“It seems like I have high expectations for myself.”

“Someone who comes to the United States after living in Korea and expects to speak English fluently like a native-born American after turning 20 can be considered overly ambitious. This is because they are ignoring the natural reality, which leads to constant frustration. If you’ve immigrated, you should be prepared to accept such drawbacks to some extent.

Of course, if there is discrimination against your legally protected rights, you should consider taking legal action, as the U.S. law prohibits discrimination. However, facing some degree of minor disregard due to a lack of fluency in language may not be easily accepted as a basis for a legal lawsuit. You may need to be willing to tolerate such minor inconveniences to some extent.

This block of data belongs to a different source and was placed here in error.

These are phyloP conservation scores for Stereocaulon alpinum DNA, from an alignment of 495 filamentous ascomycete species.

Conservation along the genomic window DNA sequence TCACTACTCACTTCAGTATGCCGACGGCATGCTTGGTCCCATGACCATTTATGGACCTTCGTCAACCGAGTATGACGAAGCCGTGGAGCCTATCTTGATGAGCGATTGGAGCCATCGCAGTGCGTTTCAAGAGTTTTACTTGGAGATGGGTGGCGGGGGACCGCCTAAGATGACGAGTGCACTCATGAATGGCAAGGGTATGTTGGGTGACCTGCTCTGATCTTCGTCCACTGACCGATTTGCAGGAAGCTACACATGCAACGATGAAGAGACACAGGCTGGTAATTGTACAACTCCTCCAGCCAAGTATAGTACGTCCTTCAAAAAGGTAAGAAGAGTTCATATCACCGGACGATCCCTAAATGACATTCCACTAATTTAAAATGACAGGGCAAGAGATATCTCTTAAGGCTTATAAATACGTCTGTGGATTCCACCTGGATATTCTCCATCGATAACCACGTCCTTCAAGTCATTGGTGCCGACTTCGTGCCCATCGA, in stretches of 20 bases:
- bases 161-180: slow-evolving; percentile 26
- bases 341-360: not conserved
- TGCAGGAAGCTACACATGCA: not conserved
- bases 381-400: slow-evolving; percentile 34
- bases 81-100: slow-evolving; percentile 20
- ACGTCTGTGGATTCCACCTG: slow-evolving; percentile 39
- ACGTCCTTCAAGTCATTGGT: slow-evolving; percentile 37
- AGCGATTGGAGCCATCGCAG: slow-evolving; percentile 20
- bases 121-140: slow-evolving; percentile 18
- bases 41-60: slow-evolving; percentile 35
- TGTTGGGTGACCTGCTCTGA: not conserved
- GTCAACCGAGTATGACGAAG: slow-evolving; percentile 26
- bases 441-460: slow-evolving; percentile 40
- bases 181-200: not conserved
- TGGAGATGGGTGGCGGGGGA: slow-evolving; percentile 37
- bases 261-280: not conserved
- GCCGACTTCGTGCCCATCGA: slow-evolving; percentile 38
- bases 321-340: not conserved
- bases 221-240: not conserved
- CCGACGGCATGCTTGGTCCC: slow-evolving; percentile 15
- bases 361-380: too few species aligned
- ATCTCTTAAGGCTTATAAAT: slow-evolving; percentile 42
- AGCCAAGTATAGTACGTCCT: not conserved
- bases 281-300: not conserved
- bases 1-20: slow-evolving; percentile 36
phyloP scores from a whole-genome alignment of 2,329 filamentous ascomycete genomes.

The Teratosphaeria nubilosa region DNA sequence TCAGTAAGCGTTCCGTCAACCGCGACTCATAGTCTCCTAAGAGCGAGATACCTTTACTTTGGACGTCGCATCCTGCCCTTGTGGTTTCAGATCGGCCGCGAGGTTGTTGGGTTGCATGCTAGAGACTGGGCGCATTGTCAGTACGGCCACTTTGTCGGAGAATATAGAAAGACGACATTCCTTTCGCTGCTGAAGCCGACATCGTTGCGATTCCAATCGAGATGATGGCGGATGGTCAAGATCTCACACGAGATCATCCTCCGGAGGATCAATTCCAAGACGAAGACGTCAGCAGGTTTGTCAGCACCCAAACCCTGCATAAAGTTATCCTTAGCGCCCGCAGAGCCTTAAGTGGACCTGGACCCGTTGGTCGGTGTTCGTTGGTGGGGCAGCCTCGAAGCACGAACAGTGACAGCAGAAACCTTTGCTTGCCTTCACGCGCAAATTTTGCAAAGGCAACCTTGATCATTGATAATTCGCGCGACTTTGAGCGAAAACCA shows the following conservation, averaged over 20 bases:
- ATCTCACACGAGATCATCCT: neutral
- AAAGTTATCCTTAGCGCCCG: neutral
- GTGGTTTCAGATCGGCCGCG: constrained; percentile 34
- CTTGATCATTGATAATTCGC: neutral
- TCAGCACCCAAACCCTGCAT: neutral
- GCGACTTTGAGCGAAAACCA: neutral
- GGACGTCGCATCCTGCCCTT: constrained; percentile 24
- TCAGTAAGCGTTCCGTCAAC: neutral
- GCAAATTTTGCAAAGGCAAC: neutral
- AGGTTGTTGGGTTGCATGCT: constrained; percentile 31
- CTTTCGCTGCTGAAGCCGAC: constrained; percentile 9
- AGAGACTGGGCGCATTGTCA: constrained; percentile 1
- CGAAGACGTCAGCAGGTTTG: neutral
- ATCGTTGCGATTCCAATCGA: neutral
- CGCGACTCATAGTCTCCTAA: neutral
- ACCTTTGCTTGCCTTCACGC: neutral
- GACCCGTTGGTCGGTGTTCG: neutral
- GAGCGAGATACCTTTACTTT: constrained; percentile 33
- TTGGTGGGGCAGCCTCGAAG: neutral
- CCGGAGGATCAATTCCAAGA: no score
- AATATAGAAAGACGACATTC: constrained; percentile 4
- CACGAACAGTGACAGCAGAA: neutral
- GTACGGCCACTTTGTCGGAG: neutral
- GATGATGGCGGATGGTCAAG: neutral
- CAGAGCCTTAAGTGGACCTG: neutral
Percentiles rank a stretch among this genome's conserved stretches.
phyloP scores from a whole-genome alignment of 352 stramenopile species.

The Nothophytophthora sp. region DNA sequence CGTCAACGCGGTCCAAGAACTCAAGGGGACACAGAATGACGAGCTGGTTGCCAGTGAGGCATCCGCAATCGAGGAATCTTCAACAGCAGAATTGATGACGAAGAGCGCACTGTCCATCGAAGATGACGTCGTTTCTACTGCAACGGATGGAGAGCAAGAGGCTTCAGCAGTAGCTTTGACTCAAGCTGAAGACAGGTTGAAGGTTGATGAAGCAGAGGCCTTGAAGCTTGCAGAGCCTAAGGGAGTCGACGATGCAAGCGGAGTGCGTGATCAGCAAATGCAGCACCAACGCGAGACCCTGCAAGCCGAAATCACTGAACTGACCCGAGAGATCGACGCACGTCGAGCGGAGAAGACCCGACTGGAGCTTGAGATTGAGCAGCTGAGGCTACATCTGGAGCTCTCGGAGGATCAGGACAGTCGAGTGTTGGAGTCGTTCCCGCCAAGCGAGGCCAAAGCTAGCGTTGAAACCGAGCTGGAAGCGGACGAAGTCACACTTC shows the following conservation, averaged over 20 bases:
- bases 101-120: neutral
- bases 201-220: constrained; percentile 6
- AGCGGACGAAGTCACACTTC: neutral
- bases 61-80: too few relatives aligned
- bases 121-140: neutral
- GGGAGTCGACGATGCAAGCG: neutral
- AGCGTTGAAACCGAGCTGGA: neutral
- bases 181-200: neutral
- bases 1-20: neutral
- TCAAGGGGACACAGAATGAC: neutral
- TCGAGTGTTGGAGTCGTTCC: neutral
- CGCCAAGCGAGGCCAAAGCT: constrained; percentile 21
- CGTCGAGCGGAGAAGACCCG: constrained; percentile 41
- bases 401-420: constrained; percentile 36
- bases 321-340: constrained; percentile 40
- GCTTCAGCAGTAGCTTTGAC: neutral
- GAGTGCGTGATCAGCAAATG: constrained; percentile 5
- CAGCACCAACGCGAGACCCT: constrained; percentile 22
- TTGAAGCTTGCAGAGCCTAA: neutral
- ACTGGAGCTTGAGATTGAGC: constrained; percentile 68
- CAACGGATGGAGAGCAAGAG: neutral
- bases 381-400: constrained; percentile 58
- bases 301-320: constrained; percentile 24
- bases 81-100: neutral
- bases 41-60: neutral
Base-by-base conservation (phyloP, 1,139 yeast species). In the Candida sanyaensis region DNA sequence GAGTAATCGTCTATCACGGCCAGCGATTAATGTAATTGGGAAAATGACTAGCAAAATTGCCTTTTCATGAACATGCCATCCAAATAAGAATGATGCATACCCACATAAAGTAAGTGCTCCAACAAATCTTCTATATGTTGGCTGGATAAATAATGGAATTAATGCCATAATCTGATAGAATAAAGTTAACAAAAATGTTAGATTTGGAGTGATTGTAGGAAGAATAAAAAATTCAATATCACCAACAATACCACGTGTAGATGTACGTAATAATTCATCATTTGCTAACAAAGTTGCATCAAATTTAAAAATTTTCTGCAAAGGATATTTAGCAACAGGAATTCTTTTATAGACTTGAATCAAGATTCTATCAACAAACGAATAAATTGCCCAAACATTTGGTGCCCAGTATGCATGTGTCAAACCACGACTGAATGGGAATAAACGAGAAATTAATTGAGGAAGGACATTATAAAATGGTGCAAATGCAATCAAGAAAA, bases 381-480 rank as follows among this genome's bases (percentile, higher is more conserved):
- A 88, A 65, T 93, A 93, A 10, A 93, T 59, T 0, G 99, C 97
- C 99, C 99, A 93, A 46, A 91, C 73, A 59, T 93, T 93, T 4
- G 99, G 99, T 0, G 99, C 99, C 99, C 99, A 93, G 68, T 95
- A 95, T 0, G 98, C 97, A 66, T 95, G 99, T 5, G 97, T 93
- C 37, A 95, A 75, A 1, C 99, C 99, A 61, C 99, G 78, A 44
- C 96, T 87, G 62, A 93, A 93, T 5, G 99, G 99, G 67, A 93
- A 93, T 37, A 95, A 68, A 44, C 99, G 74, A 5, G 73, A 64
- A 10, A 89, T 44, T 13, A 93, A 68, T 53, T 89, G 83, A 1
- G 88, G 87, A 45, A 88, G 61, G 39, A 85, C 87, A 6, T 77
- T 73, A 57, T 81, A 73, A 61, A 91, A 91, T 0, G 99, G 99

Let me provide another example. Suppose I work at this company, and let’s say there’s a need for a new entry-level employee within the department. Now, if we have Korean immigrants, Vietnamese immigrants, and Mongolian immigrants, and assuming that the qualifications of the Korean, Vietnamese and Mongolian immigrants are equally impressive, whom do you think the recommender, in this case, would be more inclined to recommend? Would it be someone like me, another Korean, or perhaps someone who attended the same university as me, a fellow alumnus from the same high school, or even someone from my hometown? Isn’t it relatively natural for human psychology to lean in that direction? Understanding these human dynamics, one might have to accept some minor disadvantages. Just as the saying goes, “birds of a feather flock together.” While legal action should be taken in cases of clear discrimination, it’s also important to acknowledge the presence of such natural inclinations when dealing with immigrants.